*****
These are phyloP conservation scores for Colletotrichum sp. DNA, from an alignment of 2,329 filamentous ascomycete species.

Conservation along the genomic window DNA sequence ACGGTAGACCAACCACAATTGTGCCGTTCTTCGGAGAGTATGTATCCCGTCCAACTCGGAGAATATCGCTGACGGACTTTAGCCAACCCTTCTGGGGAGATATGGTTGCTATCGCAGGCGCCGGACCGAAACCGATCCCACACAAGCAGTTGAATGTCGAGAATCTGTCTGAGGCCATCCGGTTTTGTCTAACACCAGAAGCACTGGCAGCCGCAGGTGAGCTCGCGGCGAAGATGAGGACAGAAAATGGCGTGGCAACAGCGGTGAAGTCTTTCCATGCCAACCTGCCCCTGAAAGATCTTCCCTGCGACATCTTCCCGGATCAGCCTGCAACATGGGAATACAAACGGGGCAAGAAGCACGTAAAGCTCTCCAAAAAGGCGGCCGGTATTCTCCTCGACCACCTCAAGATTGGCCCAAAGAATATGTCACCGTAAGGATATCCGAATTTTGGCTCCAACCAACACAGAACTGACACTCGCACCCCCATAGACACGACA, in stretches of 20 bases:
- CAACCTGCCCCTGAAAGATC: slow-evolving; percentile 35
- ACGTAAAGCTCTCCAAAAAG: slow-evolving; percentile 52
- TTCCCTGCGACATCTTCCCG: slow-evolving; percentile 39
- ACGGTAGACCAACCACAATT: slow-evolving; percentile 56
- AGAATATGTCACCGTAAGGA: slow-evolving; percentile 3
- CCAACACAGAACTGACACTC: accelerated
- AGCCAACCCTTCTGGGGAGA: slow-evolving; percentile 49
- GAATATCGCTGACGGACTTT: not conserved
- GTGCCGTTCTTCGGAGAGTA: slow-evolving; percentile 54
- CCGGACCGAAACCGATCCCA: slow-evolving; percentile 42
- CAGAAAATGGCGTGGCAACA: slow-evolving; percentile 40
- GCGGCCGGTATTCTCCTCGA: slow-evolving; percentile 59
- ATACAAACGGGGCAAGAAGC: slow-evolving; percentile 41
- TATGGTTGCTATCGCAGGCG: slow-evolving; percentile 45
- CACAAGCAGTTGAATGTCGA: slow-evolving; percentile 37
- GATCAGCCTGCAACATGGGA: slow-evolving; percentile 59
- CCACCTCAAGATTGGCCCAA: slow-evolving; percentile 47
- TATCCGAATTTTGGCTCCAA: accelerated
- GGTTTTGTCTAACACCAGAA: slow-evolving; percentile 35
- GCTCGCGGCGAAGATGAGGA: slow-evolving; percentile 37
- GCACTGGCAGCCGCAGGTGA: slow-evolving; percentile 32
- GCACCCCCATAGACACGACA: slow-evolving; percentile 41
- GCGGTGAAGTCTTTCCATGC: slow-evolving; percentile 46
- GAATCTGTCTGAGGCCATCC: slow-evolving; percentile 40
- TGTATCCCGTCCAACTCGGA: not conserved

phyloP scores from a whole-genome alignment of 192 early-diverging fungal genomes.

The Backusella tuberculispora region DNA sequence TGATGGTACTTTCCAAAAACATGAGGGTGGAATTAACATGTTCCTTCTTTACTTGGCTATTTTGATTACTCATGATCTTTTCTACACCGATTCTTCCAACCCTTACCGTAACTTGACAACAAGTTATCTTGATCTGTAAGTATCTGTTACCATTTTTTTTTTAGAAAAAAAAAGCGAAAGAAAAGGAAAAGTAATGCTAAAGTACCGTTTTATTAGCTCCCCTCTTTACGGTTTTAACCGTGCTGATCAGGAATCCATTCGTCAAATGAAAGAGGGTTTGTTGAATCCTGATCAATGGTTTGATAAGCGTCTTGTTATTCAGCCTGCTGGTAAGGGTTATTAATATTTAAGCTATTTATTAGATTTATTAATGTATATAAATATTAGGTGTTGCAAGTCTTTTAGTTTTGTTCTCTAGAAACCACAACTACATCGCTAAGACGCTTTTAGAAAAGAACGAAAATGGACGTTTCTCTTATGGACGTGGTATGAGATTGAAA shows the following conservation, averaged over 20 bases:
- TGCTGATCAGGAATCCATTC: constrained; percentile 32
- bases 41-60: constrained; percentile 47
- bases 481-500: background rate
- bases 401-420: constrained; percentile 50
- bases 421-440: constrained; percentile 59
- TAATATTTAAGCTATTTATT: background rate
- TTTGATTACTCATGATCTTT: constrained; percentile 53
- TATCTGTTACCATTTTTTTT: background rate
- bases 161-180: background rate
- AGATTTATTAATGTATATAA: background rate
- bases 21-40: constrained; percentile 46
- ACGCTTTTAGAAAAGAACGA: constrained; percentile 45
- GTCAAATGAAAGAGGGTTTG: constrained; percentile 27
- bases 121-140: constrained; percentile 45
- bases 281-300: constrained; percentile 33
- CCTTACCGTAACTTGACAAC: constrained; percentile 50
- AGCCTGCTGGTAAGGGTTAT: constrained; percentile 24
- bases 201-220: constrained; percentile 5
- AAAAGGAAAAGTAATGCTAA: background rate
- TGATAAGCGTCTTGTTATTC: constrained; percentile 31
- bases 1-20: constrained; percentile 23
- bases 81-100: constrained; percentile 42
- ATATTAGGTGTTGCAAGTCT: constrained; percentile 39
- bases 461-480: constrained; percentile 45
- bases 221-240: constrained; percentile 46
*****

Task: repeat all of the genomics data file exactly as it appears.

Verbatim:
These are phyloP conservation scores for Colletotrichum sp. DNA, from an alignment of 2,329 filamentous ascomycete species.

Conservation along the genomic window DNA sequence ACGGTAGACCAACCACAATTGTGCCGTTCTTCGGAGAGTATGTATCCCGTCCAACTCGGAGAATATCGCTGACGGACTTTAGCCAACCCTTCTGGGGAGATATGGTTGCTATCGCAGGCGCCGGACCGAAACCGATCCCACACAAGCAGTTGAATGTCGAGAATCTGTCTGAGGCCATCCGGTTTTGTCTAACACCAGAAGCACTGGCAGCCGCAGGTGAGCTCGCGGCGAAGATGAGGACAGAAAATGGCGTGGCAACAGCGGTGAAGTCTTTCCATGCCAACCTGCCCCTGAAAGATCTTCCCTGCGACATCTTCCCGGATCAGCCTGCAACATGGGAATACAAACGGGGCAAGAAGCACGTAAAGCTCTCCAAAAAGGCGGCCGGTATTCTCCTCGACCACCTCAAGATTGGCCCAAAGAATATGTCACCGTAAGGATATCCGAATTTTGGCTCCAACCAACACAGAACTGACACTCGCACCCCCATAGACACGACA, in stretches of 20 bases:
- CAACCTGCCCCTGAAAGATC: slow-evolving; percentile 35
- ACGTAAAGCTCTCCAAAAAG: slow-evolving; percentile 52
- TTCCCTGCGACATCTTCCCG: slow-evolving; percentile 39
- ACGGTAGACCAACCACAATT: slow-evolving; percentile 56
- AGAATATGTCACCGTAAGGA: slow-evolving; percentile 3
- CCAACACAGAACTGACACTC: accelerated
- AGCCAACCCTTCTGGGGAGA: slow-evolving; percentile 49
- GAATATCGCTGACGGACTTT: not conserved
- GTGCCGTTCTTCGGAGAGTA: slow-evolving; percentile 54
- CCGGACCGAAACCGATCCCA: slow-evolving; percentile 42
- CAGAAAATGGCGTGGCAACA: slow-evolving; percentile 40
- GCGGCCGGTATTCTCCTCGA: slow-evolving; percentile 59
- ATACAAACGGGGCAAGAAGC: slow-evolving; percentile 41
- TATGGTTGCTATCGCAGGCG: slow-evolving; percentile 45
- CACAAGCAGTTGAATGTCGA: slow-evolving; percentile 37
- GATCAGCCTGCAACATGGGA: slow-evolving; percentile 59
- CCACCTCAAGATTGGCCCAA: slow-evolving; percentile 47
- TATCCGAATTTTGGCTCCAA: accelerated
- GGTTTTGTCTAACACCAGAA: slow-evolving; percentile 35
- GCTCGCGGCGAAGATGAGGA: slow-evolving; percentile 37
- GCACTGGCAGCCGCAGGTGA: slow-evolving; percentile 32
- GCACCCCCATAGACACGACA: slow-evolving; percentile 41
- GCGGTGAAGTCTTTCCATGC: slow-evolving; percentile 46
- GAATCTGTCTGAGGCCATCC: slow-evolving; percentile 40
- TGTATCCCGTCCAACTCGGA: not conserved

phyloP scores from a whole-genome alignment of 192 early-diverging fungal genomes.

The Backusella tuberculispora region DNA sequence TGATGGTACTTTCCAAAAACATGAGGGTGGAATTAACATGTTCCTTCTTTACTTGGCTATTTTGATTACTCATGATCTTTTCTACACCGATTCTTCCAACCCTTACCGTAACTTGACAACAAGTTATCTTGATCTGTAAGTATCTGTTACCATTTTTTTTTTAGAAAAAAAAAGCGAAAGAAAAGGAAAAGTAATGCTAAAGTACCGTTTTATTAGCTCCCCTCTTTACGGTTTTAACCGTGCTGATCAGGAATCCATTCGTCAAATGAAAGAGGGTTTGTTGAATCCTGATCAATGGTTTGATAAGCGTCTTGTTATTCAGCCTGCTGGTAAGGGTTATTAATATTTAAGCTATTTATTAGATTTATTAATGTATATAAATATTAGGTGTTGCAAGTCTTTTAGTTTTGTTCTCTAGAAACCACAACTACATCGCTAAGACGCTTTTAGAAAAGAACGAAAATGGACGTTTCTCTTATGGACGTGGTATGAGATTGAAA shows the following conservation, averaged over 20 bases:
- TGCTGATCAGGAATCCATTC: constrained; percentile 32
- bases 41-60: constrained; percentile 47
- bases 481-500: background rate
- bases 401-420: constrained; percentile 50
- bases 421-440: constrained; percentile 59
- TAATATTTAAGCTATTTATT: background rate
- TTTGATTACTCATGATCTTT: constrained; percentile 53
- TATCTGTTACCATTTTTTTT: background rate
- bases 161-180: background rate
- AGATTTATTAATGTATATAA: background rate
- bases 21-40: constrained; percentile 46
- ACGCTTTTAGAAAAGAACGA: constrained; percentile 45
- GTCAAATGAAAGAGGGTTTG: constrained; percentile 27
- bases 121-140: constrained; percentile 45
- bases 281-300: constrained; percentile 33
- CCTTACCGTAACTTGACAAC: constrained; percentile 50
- AGCCTGCTGGTAAGGGTTAT: constrained; percentile 24
- bases 201-220: constrained; percentile 5
- AAAAGGAAAAGTAATGCTAA: background rate
- TGATAAGCGTCTTGTTATTC: constrained; percentile 31
- bases 1-20: constrained; percentile 23
- bases 81-100: constrained; percentile 42
- ATATTAGGTGTTGCAAGTCT: constrained; percentile 39
- bases 461-480: constrained; percentile 45
- bases 221-240: constrained; percentile 46